In working with Craig on his book, The Great Anti-War Cartoons, I developed a fascination with great caricaturists. Now comes the site,Great Caricatures, offering up histories and galleries on such as Thomas Nast, André Gill and the highly influential artist, Honoré Daumier. Perhaps best of all, The showrunner of that site, David Donihue, is now a member of I.T.C.H. and will be contributing here on a regular basis!

http://GreatCaricatures.com/

The Collectors Weekly is a site that deals with all types of collecting. Recently they ran this informative state-of-the hobby interview with Greg Theakston—illustrator/publisher/fan/historian/Kirby Collaborator and inventor of “Theakstonizing,” a process which has allowed for more and more classic reprints to be done in recent years.

http://www.collectorsweekly.com/articles/an-interview-with-golden-age-comics-collector-and-historian-greg-theakston/

Magic Carpet Burn offers the first part of DC’s Teen Titans # 3—an even in 1966 somewhat outdated tale of hot-rodders, surfers and fifties-style high school foolishness that served as my own personal introduction to the Titans (except Robin), the art of Nick Cardy, the un-hip hipness of Bob Haney’s scripting and even Ed “Big Daddy” Roth who is thinly disguised as the villain here! Check back for part two!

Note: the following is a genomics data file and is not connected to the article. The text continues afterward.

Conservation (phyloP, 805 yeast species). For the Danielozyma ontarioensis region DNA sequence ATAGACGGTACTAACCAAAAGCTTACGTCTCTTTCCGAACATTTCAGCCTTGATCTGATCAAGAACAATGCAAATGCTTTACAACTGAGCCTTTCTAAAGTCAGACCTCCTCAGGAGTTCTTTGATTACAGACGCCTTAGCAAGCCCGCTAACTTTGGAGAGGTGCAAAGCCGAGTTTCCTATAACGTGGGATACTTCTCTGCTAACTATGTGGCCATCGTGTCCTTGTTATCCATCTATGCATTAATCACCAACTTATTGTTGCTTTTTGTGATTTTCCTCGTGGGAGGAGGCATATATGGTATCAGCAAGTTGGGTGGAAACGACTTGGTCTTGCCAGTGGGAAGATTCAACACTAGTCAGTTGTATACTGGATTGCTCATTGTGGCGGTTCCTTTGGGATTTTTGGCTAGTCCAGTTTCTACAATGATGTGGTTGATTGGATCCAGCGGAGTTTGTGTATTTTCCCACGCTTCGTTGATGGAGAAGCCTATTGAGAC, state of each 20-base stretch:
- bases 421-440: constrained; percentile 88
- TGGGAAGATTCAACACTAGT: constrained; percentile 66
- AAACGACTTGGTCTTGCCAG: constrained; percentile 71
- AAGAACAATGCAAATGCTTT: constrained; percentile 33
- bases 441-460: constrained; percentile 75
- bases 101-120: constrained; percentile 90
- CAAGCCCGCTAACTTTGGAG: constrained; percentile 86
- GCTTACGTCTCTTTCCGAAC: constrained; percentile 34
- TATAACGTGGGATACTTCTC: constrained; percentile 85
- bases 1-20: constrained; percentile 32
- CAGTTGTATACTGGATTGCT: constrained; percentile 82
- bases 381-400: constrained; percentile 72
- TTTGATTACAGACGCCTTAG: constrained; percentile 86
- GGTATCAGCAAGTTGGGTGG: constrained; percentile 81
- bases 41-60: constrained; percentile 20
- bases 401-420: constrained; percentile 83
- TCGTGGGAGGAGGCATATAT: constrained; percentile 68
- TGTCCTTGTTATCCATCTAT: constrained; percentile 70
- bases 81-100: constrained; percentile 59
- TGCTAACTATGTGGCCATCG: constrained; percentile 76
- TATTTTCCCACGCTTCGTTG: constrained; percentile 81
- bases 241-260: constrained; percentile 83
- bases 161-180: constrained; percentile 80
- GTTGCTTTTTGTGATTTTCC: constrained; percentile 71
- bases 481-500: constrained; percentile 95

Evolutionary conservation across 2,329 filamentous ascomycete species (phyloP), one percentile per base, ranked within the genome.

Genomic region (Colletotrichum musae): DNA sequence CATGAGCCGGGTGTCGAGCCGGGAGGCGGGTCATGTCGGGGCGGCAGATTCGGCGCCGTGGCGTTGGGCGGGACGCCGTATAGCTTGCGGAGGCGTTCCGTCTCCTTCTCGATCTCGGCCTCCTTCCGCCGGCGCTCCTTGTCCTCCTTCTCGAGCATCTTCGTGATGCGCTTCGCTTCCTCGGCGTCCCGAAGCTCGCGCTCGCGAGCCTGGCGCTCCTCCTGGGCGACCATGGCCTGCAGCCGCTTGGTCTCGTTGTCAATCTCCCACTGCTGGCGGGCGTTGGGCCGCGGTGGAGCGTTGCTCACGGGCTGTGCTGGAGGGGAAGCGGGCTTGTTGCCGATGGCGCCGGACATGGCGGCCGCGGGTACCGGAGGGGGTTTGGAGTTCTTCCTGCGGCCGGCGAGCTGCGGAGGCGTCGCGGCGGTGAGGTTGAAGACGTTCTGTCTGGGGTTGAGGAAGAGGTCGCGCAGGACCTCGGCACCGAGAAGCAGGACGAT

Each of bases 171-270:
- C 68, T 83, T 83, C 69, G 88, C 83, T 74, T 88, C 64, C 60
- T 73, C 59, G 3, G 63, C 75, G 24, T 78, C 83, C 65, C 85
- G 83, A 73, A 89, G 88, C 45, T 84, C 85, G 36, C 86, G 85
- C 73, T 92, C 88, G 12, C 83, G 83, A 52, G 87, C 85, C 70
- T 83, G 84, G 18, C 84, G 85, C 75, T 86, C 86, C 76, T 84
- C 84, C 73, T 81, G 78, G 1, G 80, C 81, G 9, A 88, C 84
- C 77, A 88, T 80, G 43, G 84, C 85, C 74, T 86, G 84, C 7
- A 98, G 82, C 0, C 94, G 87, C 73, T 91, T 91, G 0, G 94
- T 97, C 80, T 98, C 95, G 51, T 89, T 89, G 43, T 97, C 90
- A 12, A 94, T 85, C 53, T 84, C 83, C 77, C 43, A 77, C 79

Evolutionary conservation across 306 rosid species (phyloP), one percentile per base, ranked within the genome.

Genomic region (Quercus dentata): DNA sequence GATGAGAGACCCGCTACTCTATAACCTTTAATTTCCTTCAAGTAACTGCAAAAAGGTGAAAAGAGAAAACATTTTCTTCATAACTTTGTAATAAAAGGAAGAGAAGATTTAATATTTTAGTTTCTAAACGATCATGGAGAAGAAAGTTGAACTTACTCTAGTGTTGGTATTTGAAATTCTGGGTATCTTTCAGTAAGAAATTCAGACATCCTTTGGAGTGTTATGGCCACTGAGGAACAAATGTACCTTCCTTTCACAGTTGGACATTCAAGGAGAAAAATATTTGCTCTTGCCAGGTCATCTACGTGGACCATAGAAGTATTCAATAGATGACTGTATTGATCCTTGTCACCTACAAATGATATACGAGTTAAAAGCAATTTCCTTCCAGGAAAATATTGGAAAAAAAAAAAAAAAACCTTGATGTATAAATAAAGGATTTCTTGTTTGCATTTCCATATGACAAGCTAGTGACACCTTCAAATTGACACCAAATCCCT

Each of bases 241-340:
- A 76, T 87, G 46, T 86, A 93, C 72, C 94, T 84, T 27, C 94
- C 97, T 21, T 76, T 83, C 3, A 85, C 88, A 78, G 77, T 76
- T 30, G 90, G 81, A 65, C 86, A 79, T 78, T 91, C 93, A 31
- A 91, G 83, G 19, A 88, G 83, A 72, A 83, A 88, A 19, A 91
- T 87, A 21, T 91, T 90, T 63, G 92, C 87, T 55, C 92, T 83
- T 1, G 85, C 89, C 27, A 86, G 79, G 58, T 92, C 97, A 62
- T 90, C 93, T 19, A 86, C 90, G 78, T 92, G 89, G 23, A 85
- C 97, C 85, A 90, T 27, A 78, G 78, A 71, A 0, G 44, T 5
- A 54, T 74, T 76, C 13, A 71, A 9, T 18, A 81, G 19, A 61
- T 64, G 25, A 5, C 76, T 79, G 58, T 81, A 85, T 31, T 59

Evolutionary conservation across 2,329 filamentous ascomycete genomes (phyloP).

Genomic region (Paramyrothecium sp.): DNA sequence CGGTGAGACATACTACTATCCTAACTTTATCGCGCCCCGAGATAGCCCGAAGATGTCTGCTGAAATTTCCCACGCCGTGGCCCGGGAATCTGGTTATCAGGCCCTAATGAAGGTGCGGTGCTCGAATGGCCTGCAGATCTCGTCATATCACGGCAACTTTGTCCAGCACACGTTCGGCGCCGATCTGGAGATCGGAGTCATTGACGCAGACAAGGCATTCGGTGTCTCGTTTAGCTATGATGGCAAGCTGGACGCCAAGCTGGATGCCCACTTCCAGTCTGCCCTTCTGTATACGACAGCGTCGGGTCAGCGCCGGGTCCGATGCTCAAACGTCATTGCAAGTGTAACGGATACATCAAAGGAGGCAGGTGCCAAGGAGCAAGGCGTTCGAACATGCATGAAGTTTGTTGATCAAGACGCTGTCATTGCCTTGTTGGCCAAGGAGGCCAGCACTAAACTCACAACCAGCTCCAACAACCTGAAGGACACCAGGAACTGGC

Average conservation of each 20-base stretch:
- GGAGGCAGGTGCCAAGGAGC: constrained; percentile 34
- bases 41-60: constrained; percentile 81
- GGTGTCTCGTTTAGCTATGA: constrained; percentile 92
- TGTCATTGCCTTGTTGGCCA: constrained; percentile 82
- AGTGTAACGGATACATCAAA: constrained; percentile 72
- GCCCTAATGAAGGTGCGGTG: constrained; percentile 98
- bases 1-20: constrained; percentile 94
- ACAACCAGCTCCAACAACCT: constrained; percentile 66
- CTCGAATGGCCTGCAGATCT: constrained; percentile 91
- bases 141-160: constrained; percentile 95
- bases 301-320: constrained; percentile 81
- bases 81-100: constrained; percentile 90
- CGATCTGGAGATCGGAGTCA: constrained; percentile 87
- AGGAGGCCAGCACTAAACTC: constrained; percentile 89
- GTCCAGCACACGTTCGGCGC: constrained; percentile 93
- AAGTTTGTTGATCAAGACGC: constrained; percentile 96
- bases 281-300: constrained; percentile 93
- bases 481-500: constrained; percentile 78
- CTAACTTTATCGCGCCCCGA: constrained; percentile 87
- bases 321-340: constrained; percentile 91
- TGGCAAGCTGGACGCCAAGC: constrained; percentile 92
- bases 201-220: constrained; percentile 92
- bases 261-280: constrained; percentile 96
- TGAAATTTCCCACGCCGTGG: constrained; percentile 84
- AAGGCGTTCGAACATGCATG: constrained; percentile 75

http://magiccarpetburn.blogspot.com/2010/02/teen-titans-3-revolt-at-harrison-high.html

Finally today, a nearly forgotten—forgotten because it was buried in an issue of DC’s early seventies title The Sinister House of Secret Love which none of us fanboys would have touched with a ten foot pole at the time—32 page (!) art extravaganza by Alex Toth at his best, inks by Frank Giacoa and script by Frank Robbins.

http://kb-outofthisworld.blogspot.com/2010/02/women-running-from-houses-on-comic-book.html

Steven Thompson
booksteve

Thursday, February 25, 2010

Very Pretty! Trina Robbins and Nell Brinkley

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Fantagraphics’ The Brinkley Girls: The Best of Nell Brinkley’s Cartoons From 1913-1940 is seductive and spell-binding, a siren call of exploding color and really, really pretty girls.  I know, because my copy was stolen before I paid for it.  A woman stalked me in the bookstore and took it as soon as I set it down to hide in the bathroom.  Comics artist and ground-breaking herstorian Trina Robbins, editor of this phenomenal collection, took a few moments to explain to I.T.C.H. how these gorgeous women of style came to life on Hearst’s pages for almost 30 years.